Kevin Madigan, 46, of Boca Raton, never expected to be under attack after he hurled a clay paving brick through the window of 73-year-old Charles Rieckman’s house in the course of his attempt to attain some of Mr. Rieckman’s cash or property which would assist in the funding of his crack cocaine habit.
Watching in horror as Madigan entered his home through the damaged window and snatched his flat-screen television, Rieckman ran into his bedroom, grabbed his 38 caliber pistol which he stored in a bedside nightstand drawer and then ran out of his house in hot pursuit of the intruder.
Once outside, he found Madigan brawling with his 70-yearld old neighbor Joan Thurmond, as she was making an effort to call 911. Seeing the battle in progress he then drew his weapon, opened fire, shooting five or six rounds at the perpetrator. At least a few bullets hit pay dirt but Mr. Rieckman didn’t know at the time if he wounded the suspect or not as he witnessed Madigan continue running to his parked silver Toyota Camry, get inside, start the vehicle and zip away, pilfering his T.V.
When police responded they asked Rieckman if he thought the robber knew he’d been hit. He replied “I don’t know if he knew or not .He stopped tussling with my neighbor, so maybe I hit him and that’s when he decided to take off because he was trying to get her phone and she held onto it.”
Ms. Thurmond was in front of her house when she heard the sound of glass shattering next door. When she saw Madigan, she started to shout that she was calling the police. After that the suspect attacked her.
“I was scared. I was very scared,” she said, but was still able to get through to 911. “We need help,” she roared to the 911 operator. “Ma’am, what’s going on?” the operator questioned. “Somebody’s shooting,” she continued. She went on to inform the operator that “There’s a guy with coal-black hair, heavy-set, with a white T-shirt. He left in a silver sedan car.” Her level-headedness in giving a proper description to the 911 operator assisted the police in finding the suspect and his vehicle.
The gunplay ended when Rieckman felt that the threat had concluded. “At that time I realized I was out of danger and so was Joan. I could have fired and flattened his tires.”
Mr. Rieckman, a retired high school math teacher, originally from New Jersey said it was the first time that he had ever fired a gun for personal defense. He bought the gun years before.
“I had never even shot it before,” he remarked. “Actually, I pulled the trigger and nothing happened. I didn’t remember I had to pull back on the clip, so I pulled back on the clip and it started shooting.”
Rieckman credits his former vocation as being partially responsible for saving the day. He mentioned that he’d tangled with tough guys before. “I used to be a teacher, which trains you to deal with incorrigibles.”
Police found Madigan a few miles away in Oakland Park, slumped over the wheel of his Camry which had crashed into some bushes near the intersection of N.E. 11th Ave. and 43rd St., according to sheriff’s spokesman Mike Jachles. He was bleeding but “his injuries were described as not life-threatening,” he said. “There was stolen property recovered, a TV among other things, in his vehicle.” He was taken to a Fort Lauderdale hospital in police custody to have his wounds attended to.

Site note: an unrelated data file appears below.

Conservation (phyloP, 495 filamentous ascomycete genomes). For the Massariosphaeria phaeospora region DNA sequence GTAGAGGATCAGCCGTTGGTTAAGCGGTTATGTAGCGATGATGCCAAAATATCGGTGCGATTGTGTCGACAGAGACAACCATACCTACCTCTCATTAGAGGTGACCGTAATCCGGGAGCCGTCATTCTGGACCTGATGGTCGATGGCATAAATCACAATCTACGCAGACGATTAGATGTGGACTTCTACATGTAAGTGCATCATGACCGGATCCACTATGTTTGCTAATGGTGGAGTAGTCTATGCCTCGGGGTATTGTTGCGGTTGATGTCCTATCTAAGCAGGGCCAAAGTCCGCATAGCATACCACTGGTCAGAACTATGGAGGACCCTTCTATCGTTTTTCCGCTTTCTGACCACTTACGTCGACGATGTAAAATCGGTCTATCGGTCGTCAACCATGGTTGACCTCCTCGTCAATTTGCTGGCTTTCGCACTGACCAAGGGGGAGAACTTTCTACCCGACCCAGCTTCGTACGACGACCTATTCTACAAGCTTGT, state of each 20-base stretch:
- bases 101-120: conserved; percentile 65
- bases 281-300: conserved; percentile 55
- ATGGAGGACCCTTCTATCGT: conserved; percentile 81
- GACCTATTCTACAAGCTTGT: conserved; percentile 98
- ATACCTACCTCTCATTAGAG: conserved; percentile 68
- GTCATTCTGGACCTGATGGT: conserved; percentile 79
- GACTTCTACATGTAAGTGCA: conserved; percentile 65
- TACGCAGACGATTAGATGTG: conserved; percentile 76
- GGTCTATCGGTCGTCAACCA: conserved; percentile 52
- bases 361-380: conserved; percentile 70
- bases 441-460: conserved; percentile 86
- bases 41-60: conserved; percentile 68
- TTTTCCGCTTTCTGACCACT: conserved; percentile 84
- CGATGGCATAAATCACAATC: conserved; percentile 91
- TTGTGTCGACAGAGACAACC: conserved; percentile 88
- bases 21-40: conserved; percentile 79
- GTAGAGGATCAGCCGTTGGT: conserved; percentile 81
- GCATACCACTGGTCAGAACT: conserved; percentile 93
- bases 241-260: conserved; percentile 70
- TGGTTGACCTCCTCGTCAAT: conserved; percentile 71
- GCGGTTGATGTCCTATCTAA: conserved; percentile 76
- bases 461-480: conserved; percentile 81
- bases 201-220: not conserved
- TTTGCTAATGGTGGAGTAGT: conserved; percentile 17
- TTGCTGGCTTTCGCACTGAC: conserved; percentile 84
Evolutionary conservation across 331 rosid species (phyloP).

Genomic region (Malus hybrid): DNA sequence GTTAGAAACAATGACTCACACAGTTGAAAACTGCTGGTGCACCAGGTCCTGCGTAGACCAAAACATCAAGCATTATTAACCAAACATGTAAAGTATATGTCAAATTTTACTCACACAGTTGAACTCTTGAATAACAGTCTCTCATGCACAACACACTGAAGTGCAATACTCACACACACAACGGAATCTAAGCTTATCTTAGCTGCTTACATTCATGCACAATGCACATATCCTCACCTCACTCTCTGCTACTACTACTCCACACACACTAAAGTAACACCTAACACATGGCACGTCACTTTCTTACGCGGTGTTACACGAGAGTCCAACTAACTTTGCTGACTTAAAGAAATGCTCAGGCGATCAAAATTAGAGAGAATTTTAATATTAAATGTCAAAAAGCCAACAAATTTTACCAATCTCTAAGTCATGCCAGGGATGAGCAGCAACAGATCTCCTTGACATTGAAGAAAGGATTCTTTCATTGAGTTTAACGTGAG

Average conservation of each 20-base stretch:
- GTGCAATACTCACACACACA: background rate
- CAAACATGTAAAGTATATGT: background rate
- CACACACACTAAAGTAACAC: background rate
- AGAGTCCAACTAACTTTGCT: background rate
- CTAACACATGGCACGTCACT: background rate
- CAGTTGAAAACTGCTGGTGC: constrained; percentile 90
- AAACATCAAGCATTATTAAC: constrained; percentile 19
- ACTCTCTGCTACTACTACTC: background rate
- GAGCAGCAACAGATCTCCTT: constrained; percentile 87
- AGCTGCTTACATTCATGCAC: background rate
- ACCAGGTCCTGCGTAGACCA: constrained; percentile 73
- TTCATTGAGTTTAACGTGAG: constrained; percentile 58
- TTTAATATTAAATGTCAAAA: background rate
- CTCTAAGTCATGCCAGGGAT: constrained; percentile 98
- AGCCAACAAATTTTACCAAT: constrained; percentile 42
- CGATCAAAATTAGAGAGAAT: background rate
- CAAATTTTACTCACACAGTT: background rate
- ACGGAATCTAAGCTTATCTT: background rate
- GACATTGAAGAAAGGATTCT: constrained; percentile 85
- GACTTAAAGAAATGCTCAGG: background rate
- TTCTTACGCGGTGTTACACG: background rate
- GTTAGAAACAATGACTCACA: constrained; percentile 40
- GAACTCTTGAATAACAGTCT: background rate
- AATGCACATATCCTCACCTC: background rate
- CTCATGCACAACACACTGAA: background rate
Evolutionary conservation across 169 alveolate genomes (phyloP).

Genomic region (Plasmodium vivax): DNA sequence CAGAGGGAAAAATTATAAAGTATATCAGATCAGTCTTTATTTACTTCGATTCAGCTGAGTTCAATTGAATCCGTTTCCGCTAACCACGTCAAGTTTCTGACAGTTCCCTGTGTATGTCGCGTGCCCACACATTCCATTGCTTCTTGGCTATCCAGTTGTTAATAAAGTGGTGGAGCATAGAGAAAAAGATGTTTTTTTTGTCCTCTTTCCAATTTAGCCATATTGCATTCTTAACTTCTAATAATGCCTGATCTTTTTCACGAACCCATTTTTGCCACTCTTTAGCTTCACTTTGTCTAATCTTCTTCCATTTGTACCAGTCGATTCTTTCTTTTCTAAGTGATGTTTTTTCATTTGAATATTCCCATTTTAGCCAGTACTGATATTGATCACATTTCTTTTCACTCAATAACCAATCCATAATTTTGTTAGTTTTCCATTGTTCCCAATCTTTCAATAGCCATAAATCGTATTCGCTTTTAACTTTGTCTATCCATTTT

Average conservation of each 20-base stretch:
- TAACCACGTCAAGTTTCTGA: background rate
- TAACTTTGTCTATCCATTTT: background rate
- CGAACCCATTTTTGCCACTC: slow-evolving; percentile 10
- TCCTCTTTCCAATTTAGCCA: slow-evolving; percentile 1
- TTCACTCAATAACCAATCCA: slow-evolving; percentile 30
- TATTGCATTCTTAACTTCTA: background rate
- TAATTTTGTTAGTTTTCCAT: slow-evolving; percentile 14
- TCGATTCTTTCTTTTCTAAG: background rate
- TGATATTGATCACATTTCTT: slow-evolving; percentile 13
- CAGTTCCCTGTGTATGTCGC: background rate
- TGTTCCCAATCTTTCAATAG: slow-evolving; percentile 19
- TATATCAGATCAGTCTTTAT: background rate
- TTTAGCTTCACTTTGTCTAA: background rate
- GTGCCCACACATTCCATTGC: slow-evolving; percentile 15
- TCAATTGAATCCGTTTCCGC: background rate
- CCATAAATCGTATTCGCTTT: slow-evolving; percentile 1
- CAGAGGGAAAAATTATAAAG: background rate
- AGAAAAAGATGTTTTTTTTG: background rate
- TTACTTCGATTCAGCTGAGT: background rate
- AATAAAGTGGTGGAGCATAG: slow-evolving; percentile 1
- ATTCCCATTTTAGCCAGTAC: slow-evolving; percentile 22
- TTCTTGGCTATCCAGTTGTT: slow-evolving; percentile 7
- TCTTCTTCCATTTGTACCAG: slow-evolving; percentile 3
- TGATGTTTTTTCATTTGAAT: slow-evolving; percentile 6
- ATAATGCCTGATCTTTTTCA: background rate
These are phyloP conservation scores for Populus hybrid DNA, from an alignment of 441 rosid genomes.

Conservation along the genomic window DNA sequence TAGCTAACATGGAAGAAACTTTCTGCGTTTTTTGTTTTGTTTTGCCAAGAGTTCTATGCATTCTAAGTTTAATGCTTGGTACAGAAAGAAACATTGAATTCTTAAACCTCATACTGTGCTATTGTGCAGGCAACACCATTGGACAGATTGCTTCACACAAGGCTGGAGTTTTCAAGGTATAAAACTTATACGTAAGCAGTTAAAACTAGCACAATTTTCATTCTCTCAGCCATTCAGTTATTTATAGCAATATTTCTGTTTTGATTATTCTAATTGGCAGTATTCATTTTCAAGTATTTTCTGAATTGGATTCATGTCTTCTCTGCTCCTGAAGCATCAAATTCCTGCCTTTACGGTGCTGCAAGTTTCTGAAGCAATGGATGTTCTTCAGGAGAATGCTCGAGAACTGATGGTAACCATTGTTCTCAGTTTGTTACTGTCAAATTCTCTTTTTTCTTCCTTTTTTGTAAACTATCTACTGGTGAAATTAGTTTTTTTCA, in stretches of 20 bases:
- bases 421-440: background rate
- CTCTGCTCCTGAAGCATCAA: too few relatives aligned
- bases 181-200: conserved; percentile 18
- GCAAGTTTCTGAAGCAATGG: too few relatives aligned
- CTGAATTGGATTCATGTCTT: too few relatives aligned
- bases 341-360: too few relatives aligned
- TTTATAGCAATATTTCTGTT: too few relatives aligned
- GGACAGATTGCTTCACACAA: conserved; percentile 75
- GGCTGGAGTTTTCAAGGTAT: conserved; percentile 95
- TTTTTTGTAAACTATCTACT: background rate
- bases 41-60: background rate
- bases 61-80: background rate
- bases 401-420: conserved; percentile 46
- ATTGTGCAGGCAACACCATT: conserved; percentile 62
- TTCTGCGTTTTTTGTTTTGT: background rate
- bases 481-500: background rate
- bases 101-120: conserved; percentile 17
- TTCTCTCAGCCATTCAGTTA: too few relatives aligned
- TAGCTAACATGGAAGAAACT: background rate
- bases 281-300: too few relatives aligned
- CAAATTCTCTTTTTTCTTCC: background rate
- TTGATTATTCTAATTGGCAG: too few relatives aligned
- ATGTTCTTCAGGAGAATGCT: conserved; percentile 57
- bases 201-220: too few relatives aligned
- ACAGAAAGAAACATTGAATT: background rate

Last week, after being released from the hospital, Madigan was observed weeping and grimacing in pain as Broward Judge John Hurley set his bail at $216 thousand during his bond hearing.
At the hearing, a friend told the Judge that Madigan is a drug addict who needs treatment. She went on to comment that “When he is clean and sober, he is a decent human being” She also told the Judge that her friend was hit with four rounds: one in his stomach, his hand, a kneecap and on his shin.
According to the Broward Sheriff’s Office Madigan faces multiple charges, including burglary on an occupied dwelling, criminal mischief, strong-arm robbery and grand theft.
“It appears this was a justifiable shooting. Every indication is that the homeowner was defending himself, his property and his neighbor from being attacked by the intruder,” according to the Sheriff’s office spokesman.
A conviction for the crime of burglary can result in a prison term of varying lengths. The term of the sentence can fluctuate depending on numerous factors including the offender’s history and whether or not anyone was hurt during the commission of the crime.
If you, a friend or a loved one is facing allegations of burglary it is essential that a knowledgeable criminal attorney is retained as soon as possible.
Mr. Cohen is a board certified criminal trial lawyer rated AV by Martindale Hubbel (pre-eminent) and a “Super Lawyer” recognized as being in the top 5% of his specialized field (criminal trial law) among Florida lawyers. He is considered a specialist by the Florida Bar in his field. Mr. Cohen has tried scores of cases over his 35 year career and is a member of the Florida and New York Bars. He practices in Fort Lauderdale, West Palm Beach and Miami, among other counties. He is also admitted to practice in the United States Court of Appeals for the Eleventh and Second Circuit.
Mr. Cohen’s practice has recently expanded and he is now a partner in the prestigious law firm of McLaughlin & Stern, LLP. Through this partnership, Mr. Cohen can now lead your defense in the New York Metropolitan area in addition to the Broward, Dade, or Palm Beach County areas as well as all other jurisdictions throughout the state of Florida
Mr. Cohen is also listed in the 2013 edition of “Best Lawyers in America”